Body lengths, queen 17 mm, worker 15 mm, male 13 mm.

Queen Worker Male
Bombus ruderarius
Same as queen
Bombus ruderarius

Bombus sylvarum, the Shrill carder bee In UK found in only 7 sites in S. E. England. Population is declining steeply. Preferred nest sites are on or just below the ground. Has a higher pitched buzz than other bumblebees.

Body lengths, queen 17 mm, worker 14 mm, male 13 mm.

Queen Worker Male
Bombus sylvarum
Same as queen
Same as queen

Bombus monticola, the Bilberry bumblebee A moorland species, often found pollinating bilberry (Vaccinium myrtillus), cowberry and cranberry. Found in declining numbers in the north and western highlands.

Body lengths, queen 16 mm, worker 12 mm, male 14 mm.

Queen Worker
Male
Bombus monticola
Same as queen.
Bombus monticola male bumblebee

Bombus soroeensis, the Broken-belted bumblebee Prefers heathlands and uplands in the Hebrides, and calcareous grassland in southern England. Is more frequent in Scotland, and declining in the south, not recorded in Ireland. Nests underground in old mammal burrows. Successful nests can have up to 150 workers. Note the break in the yellow band on the abdomen. The male has a thin line of ginger hairs between the white of the tail and black of the abdomen.

Body lengths, queen 16 mm, worker, 12 mm, male 13 mm.

Queen Worker Male
Bombus soroeensis
Same as queen
Bombus soroeensis

Bombus distinguendus the Great yellow bumblebee Restricted to coastal sites in Northern Scotland. Nests just below or on the ground surface. In the UK this species is listed as nationally scarce.

Body lengths, queen 20 mm, worker 16 mm, male 15 mm.

Queen
Worker
Male
Bombus distinuendus
Similar to queen
Similar to queen

Bombus muscorum, the Moss-carder bumblebee Uncommon, prefers moorland, fen and salt marshes. Nests on ground surface. No black hairs on abdomen. Population has declined, and it is now very rare and found on a few Hebridean islands.The preferred nest site is on or just below the ground.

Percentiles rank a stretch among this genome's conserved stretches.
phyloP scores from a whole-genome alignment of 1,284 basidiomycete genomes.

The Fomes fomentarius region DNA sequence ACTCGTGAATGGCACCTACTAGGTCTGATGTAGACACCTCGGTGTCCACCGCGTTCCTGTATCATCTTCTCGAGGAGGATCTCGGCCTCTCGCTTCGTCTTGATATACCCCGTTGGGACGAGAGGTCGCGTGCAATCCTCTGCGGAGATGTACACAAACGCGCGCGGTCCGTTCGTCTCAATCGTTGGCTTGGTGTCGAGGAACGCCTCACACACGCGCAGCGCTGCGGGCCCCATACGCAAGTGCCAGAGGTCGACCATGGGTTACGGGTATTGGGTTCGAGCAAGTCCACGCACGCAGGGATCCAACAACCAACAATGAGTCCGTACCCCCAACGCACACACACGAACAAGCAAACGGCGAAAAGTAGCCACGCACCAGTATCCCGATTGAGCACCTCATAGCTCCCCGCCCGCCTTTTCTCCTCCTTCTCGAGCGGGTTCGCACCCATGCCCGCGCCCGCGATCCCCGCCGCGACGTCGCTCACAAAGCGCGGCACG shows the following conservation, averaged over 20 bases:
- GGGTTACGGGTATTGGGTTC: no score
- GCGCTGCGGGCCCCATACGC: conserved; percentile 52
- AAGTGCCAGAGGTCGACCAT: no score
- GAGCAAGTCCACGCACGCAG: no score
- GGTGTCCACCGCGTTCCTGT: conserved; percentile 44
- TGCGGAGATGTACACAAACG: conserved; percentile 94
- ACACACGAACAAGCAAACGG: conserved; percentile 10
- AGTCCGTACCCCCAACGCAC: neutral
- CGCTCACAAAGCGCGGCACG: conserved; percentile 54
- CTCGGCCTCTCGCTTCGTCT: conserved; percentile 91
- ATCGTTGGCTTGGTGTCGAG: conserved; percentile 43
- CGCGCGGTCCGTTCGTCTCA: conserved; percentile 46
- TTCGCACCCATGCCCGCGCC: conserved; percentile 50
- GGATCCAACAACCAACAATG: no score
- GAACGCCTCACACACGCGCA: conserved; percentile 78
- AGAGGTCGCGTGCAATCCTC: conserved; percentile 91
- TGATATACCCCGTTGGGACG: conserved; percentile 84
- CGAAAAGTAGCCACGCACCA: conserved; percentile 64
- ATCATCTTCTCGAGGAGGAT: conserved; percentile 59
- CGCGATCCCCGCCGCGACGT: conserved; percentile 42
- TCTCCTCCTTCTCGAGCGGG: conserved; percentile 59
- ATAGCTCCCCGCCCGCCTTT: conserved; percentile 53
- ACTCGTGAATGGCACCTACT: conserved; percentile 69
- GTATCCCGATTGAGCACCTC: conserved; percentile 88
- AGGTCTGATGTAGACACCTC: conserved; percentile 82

Body lengths, queen 18 mm, worker 14 mm, male 14 mm.

Queen worker male
Bombus muscorum Similar to queens Similar to queens

Bombus humilis, the Brown-banded carder bumblebee Restricted to southern England coastal and chalkland areas, very similar to Bombus muscorum (above), no black hairs on abdomen. The UK status of this bumblebee is local. The preferred nest site is on or just below ground.

Body lengths, queen 17 mm, worker 13 mm, male 13 mm.

Queen worker male
Bombus humilis Bombus humilis worker Similar to queens

Bombus subterraneus the Short-haired bumblebee Declared extinct in 2000. Rare, restricted to S. England on flower-rich heathland and grassland, however it flourishes in New Zealand where it was introduced in 1885, and is now found on the shingle margins of large lakes. Nests below the surface. There are plans to re-introduce this species into Kent in England from New Zealand. This did not work out, but it was introduced from queens taken over from Scandanavia.

Queen worker Male
Bombus subterraneus   Bombus subterraneus

*Images taken from the excellent book Bumblebees, published by The Richmond Publishing Company Ltd., P.O. Box 963, Slough, SL2 3RS, U. K. rpc@richmond.co.uk